Page:Popular Science Monthly Volume 69.djvu/390

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not a few instances, dominating even the financial affairs. The arguments justifying this evolution are plausible. Experience shows that in every organization, left to itself, some one man, through native force, gains control. University trustees should not permit this matter to adjust itself as the one, thus gaining control, might be swayed by wrong motives or might be ill-balanced—in either case injury would come. Far better for the trustees to select some man of all-around fitness and to recognize him as the responsible head. Acting on this principle, trustees appoint as responsible president one who from their standpoint possesses the necessary qualifications and make him practically attorney in fact for the board, giving him free hand in all departments of the work.


Advantages of the American Plan

That this procedure is good appears at once by comparison of conditions prior to the civil war with those at this time. In the earlier days, when the autocratic system existed only in germ, the resources of colleges and universities were small and increased slowly. Buildings, for the most part, were uninviting and students were few. The faculties, in most cases, were small but made up of strong men, faithful teachers, fruitful investigators. Salaries were modest, but the social conditions were equally modest, and the professor's position made up in honor what it lacked in pecuniary reward. The equipment, even in what are now great universities, was insignificant; a professor desiring to make investigations in physics or chemistry, either purchased or manufactured the necessary apparatus, while another, pursuing special studies in any branch of literature, spent his savings in gathering material. Too often the college provided rooms for teaching, the instructor provided the rest. Yet it must be conceded that the colleges did admirable work. They imparted not a great deal of knowledge, for the courses were very narrow, but there was a system in the training which sharpened many a dull intellect and made the already sharp intellect keener. The purpose confessedly was not to impart knowledge, but to train the intellect, to fit the man for professional study.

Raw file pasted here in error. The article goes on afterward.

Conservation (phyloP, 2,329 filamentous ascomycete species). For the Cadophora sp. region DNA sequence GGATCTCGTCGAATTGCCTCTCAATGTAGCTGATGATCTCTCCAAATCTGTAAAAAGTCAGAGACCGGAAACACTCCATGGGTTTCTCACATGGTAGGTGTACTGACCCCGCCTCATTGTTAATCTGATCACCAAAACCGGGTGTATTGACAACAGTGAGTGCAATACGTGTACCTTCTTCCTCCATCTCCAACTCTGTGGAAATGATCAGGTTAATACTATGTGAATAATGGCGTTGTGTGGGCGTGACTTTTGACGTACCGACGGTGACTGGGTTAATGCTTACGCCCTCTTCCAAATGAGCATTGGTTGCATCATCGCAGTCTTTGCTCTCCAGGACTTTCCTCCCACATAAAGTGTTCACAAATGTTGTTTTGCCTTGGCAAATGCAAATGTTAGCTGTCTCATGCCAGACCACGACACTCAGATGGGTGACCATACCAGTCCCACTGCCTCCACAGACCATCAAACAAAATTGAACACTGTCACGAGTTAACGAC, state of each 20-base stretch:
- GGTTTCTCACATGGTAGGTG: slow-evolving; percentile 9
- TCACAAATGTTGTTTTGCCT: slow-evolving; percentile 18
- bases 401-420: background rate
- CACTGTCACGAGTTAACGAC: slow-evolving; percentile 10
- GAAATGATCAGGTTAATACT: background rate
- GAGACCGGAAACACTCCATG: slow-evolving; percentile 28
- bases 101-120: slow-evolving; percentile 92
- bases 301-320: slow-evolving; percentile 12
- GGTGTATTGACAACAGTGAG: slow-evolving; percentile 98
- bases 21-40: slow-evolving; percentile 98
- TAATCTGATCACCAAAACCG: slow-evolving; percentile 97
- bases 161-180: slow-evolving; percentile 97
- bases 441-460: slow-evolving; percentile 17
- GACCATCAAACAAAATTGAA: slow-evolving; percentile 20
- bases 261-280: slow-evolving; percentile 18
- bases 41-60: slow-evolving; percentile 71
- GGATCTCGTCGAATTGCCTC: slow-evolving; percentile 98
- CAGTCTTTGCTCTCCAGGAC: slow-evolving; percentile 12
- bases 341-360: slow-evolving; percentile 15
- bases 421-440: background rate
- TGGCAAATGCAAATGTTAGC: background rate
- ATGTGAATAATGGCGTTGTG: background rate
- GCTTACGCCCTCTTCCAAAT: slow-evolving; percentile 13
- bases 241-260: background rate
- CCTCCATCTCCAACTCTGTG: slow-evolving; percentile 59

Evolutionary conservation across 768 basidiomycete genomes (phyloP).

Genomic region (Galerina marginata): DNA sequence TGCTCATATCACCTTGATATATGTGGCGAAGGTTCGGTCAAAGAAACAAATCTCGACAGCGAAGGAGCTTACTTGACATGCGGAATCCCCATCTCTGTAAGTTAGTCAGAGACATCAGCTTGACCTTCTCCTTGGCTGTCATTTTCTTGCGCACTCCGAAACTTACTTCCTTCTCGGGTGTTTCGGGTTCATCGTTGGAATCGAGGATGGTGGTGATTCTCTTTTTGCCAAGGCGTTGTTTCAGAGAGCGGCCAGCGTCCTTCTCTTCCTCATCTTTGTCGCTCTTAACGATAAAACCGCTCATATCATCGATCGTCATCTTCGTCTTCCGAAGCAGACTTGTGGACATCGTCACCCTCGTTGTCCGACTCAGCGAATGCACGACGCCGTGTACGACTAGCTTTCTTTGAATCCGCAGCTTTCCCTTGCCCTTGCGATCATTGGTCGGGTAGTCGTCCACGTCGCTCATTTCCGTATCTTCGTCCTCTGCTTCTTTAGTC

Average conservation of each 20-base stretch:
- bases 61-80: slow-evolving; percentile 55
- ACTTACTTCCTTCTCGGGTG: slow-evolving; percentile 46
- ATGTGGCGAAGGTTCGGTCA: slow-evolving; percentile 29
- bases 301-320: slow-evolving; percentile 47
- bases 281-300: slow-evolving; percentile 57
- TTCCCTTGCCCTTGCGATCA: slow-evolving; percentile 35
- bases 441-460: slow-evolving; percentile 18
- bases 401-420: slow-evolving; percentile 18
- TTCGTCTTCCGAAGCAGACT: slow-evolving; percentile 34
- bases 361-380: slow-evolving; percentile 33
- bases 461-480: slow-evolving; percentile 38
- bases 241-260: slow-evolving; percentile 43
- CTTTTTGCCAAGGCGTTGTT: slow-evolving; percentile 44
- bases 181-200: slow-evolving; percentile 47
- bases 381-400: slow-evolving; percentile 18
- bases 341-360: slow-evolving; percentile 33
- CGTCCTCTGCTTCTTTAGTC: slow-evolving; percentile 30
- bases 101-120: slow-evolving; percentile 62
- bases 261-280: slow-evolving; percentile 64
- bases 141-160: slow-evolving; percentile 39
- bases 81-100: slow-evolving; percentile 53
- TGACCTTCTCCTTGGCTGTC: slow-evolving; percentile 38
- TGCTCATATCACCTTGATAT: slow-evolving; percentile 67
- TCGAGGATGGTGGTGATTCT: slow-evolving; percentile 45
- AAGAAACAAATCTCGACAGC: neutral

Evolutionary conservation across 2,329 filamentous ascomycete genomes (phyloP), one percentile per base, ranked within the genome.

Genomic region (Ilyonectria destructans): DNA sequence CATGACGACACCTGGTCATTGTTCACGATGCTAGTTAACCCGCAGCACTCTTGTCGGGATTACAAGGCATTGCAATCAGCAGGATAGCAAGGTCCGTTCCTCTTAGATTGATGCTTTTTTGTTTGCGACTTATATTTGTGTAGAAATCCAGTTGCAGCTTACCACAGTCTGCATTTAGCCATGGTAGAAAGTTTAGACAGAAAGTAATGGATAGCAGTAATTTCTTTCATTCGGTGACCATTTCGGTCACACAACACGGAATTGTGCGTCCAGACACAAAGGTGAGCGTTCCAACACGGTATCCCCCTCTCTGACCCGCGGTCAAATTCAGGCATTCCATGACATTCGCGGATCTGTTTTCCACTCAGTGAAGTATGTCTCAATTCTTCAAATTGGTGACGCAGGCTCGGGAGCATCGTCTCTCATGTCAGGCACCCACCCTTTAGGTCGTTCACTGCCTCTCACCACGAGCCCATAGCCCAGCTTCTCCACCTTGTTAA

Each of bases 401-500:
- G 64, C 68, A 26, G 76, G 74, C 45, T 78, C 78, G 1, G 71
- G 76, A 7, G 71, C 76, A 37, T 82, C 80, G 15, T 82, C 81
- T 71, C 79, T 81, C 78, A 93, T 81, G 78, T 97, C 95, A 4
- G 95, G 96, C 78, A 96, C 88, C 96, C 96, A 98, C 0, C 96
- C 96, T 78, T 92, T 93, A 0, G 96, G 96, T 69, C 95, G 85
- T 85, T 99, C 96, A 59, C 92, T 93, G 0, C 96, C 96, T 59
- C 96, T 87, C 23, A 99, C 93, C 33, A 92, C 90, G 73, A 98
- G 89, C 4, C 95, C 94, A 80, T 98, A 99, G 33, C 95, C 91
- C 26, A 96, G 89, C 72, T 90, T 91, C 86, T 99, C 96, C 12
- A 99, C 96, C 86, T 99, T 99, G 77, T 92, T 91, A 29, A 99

All was changed after the civil war. The material needs of the country demanded opportunity for a new type of training, adapted to the needs of men with wholly different aims. This required chiefly the imparting of knowledge with intellectual training as subordinate; not cultural studies, but studies in applied knowledge. Technical or semi-technical schools were established, and wealthy business men, on their own initiative, gave vast sums for such schools. To retain their place, the universities quickly developed along the same lines,